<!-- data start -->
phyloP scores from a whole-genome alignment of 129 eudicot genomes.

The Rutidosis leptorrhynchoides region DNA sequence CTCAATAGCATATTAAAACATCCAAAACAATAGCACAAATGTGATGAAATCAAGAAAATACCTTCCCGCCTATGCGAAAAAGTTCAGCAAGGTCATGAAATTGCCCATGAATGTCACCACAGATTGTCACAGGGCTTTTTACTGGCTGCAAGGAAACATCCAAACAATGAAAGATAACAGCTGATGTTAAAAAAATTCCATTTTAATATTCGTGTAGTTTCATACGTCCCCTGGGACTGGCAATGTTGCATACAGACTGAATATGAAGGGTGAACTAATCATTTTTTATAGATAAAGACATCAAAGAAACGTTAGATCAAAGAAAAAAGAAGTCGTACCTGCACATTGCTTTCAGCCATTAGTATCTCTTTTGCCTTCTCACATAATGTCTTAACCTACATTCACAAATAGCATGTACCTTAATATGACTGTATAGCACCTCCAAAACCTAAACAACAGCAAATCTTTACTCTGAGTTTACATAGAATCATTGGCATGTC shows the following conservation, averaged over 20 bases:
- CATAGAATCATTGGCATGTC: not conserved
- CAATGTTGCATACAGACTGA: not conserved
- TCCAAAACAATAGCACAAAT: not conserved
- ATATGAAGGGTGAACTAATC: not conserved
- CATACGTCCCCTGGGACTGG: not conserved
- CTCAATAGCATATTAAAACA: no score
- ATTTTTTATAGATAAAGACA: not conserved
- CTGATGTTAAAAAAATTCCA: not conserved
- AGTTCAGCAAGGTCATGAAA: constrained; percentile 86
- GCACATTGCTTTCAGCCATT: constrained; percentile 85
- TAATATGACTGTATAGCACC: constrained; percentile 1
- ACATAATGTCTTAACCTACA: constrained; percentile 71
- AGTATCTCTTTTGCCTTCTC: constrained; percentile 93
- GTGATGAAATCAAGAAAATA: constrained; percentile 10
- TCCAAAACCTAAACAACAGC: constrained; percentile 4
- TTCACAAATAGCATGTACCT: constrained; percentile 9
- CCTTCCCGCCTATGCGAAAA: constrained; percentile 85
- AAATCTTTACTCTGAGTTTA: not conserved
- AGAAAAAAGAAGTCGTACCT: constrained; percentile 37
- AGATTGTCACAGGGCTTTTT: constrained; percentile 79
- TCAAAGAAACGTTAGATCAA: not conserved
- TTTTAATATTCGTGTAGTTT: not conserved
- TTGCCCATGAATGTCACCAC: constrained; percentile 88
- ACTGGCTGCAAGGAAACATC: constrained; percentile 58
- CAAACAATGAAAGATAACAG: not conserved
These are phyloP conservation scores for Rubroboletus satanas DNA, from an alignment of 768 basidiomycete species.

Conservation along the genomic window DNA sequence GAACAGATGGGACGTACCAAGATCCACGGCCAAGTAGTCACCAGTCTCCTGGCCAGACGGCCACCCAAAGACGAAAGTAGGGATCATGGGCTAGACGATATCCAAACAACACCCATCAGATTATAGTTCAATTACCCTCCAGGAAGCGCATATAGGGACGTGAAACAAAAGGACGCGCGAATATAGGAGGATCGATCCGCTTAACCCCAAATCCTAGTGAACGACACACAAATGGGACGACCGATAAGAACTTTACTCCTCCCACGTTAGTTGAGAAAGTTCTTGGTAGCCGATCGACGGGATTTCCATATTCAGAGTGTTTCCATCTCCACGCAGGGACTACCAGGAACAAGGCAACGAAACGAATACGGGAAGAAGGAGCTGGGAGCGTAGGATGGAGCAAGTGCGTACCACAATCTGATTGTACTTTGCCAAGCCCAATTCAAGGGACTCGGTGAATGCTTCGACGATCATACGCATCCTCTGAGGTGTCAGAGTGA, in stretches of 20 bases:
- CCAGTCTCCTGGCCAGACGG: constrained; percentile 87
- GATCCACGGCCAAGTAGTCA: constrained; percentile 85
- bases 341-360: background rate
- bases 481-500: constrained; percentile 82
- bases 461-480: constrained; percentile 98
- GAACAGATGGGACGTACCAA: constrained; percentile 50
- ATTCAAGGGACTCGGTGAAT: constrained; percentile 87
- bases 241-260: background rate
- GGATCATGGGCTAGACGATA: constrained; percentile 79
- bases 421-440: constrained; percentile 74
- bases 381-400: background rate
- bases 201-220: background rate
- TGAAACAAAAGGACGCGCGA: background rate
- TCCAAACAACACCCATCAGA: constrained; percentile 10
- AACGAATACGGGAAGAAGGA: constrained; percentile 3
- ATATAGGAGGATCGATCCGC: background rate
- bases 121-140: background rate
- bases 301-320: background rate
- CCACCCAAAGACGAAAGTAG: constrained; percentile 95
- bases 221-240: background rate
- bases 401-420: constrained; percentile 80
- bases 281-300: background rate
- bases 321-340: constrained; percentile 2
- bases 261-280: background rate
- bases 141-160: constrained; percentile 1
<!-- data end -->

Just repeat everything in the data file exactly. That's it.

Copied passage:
phyloP scores from a whole-genome alignment of 129 eudicot genomes.

The Rutidosis leptorrhynchoides region DNA sequence CTCAATAGCATATTAAAACATCCAAAACAATAGCACAAATGTGATGAAATCAAGAAAATACCTTCCCGCCTATGCGAAAAAGTTCAGCAAGGTCATGAAATTGCCCATGAATGTCACCACAGATTGTCACAGGGCTTTTTACTGGCTGCAAGGAAACATCCAAACAATGAAAGATAACAGCTGATGTTAAAAAAATTCCATTTTAATATTCGTGTAGTTTCATACGTCCCCTGGGACTGGCAATGTTGCATACAGACTGAATATGAAGGGTGAACTAATCATTTTTTATAGATAAAGACATCAAAGAAACGTTAGATCAAAGAAAAAAGAAGTCGTACCTGCACATTGCTTTCAGCCATTAGTATCTCTTTTGCCTTCTCACATAATGTCTTAACCTACATTCACAAATAGCATGTACCTTAATATGACTGTATAGCACCTCCAAAACCTAAACAACAGCAAATCTTTACTCTGAGTTTACATAGAATCATTGGCATGTC shows the following conservation, averaged over 20 bases:
- CATAGAATCATTGGCATGTC: not conserved
- CAATGTTGCATACAGACTGA: not conserved
- TCCAAAACAATAGCACAAAT: not conserved
- ATATGAAGGGTGAACTAATC: not conserved
- CATACGTCCCCTGGGACTGG: not conserved
- CTCAATAGCATATTAAAACA: no score
- ATTTTTTATAGATAAAGACA: not conserved
- CTGATGTTAAAAAAATTCCA: not conserved
- AGTTCAGCAAGGTCATGAAA: constrained; percentile 86
- GCACATTGCTTTCAGCCATT: constrained; percentile 85
- TAATATGACTGTATAGCACC: constrained; percentile 1
- ACATAATGTCTTAACCTACA: constrained; percentile 71
- AGTATCTCTTTTGCCTTCTC: constrained; percentile 93
- GTGATGAAATCAAGAAAATA: constrained; percentile 10
- TCCAAAACCTAAACAACAGC: constrained; percentile 4
- TTCACAAATAGCATGTACCT: constrained; percentile 9
- CCTTCCCGCCTATGCGAAAA: constrained; percentile 85
- AAATCTTTACTCTGAGTTTA: not conserved
- AGAAAAAAGAAGTCGTACCT: constrained; percentile 37
- AGATTGTCACAGGGCTTTTT: constrained; percentile 79
- TCAAAGAAACGTTAGATCAA: not conserved
- TTTTAATATTCGTGTAGTTT: not conserved
- TTGCCCATGAATGTCACCAC: constrained; percentile 88
- ACTGGCTGCAAGGAAACATC: constrained; percentile 58
- CAAACAATGAAAGATAACAG: not conserved
These are phyloP conservation scores for Rubroboletus satanas DNA, from an alignment of 768 basidiomycete species.

Conservation along the genomic window DNA sequence GAACAGATGGGACGTACCAAGATCCACGGCCAAGTAGTCACCAGTCTCCTGGCCAGACGGCCACCCAAAGACGAAAGTAGGGATCATGGGCTAGACGATATCCAAACAACACCCATCAGATTATAGTTCAATTACCCTCCAGGAAGCGCATATAGGGACGTGAAACAAAAGGACGCGCGAATATAGGAGGATCGATCCGCTTAACCCCAAATCCTAGTGAACGACACACAAATGGGACGACCGATAAGAACTTTACTCCTCCCACGTTAGTTGAGAAAGTTCTTGGTAGCCGATCGACGGGATTTCCATATTCAGAGTGTTTCCATCTCCACGCAGGGACTACCAGGAACAAGGCAACGAAACGAATACGGGAAGAAGGAGCTGGGAGCGTAGGATGGAGCAAGTGCGTACCACAATCTGATTGTACTTTGCCAAGCCCAATTCAAGGGACTCGGTGAATGCTTCGACGATCATACGCATCCTCTGAGGTGTCAGAGTGA, in stretches of 20 bases:
- CCAGTCTCCTGGCCAGACGG: constrained; percentile 87
- GATCCACGGCCAAGTAGTCA: constrained; percentile 85
- bases 341-360: background rate
- bases 481-500: constrained; percentile 82
- bases 461-480: constrained; percentile 98
- GAACAGATGGGACGTACCAA: constrained; percentile 50
- ATTCAAGGGACTCGGTGAAT: constrained; percentile 87
- bases 241-260: background rate
- GGATCATGGGCTAGACGATA: constrained; percentile 79
- bases 421-440: constrained; percentile 74
- bases 381-400: background rate
- bases 201-220: background rate
- TGAAACAAAAGGACGCGCGA: background rate
- TCCAAACAACACCCATCAGA: constrained; percentile 10
- AACGAATACGGGAAGAAGGA: constrained; percentile 3
- ATATAGGAGGATCGATCCGC: background rate
- bases 121-140: background rate
- bases 301-320: background rate
- CCACCCAAAGACGAAAGTAG: constrained; percentile 95
- bases 221-240: background rate
- bases 401-420: constrained; percentile 80
- bases 281-300: background rate
- bases 321-340: constrained; percentile 2
- bases 261-280: background rate
- bases 141-160: constrained; percentile 1